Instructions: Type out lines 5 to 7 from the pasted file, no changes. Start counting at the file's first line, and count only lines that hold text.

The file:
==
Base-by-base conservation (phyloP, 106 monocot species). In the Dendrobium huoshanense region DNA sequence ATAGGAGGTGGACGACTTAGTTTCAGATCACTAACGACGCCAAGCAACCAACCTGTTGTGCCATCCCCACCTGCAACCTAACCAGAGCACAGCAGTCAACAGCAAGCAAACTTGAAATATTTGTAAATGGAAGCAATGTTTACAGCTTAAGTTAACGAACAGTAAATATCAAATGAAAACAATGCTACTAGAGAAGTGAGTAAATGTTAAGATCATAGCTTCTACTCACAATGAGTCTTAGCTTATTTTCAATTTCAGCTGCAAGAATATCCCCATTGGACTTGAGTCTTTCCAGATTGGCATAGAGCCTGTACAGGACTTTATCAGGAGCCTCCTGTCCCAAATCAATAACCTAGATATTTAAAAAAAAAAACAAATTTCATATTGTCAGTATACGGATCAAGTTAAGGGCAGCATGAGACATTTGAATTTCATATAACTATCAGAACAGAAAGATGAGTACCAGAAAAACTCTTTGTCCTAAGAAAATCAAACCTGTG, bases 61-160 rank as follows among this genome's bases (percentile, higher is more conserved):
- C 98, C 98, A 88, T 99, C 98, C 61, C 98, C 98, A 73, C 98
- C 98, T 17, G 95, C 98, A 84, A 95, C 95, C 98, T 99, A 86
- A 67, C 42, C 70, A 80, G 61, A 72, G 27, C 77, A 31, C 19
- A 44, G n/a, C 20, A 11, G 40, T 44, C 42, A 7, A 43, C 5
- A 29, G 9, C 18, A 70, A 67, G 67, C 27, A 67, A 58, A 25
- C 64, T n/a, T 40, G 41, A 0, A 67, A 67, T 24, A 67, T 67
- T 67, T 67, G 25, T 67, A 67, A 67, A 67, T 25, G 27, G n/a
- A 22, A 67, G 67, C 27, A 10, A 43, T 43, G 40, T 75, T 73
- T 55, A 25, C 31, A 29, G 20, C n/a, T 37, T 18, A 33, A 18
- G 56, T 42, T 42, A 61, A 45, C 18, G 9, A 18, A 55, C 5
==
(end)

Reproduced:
- A 44, G n/a, C 20, A 11, G 40, T 44, C 42, A 7, A 43, C 5
- A 29, G 9, C 18, A 70, A 67, G 67, C 27, A 67, A 58, A 25
- C 64, T n/a, T 40, G 41, A 0, A 67, A 67, T 24, A 67, T 67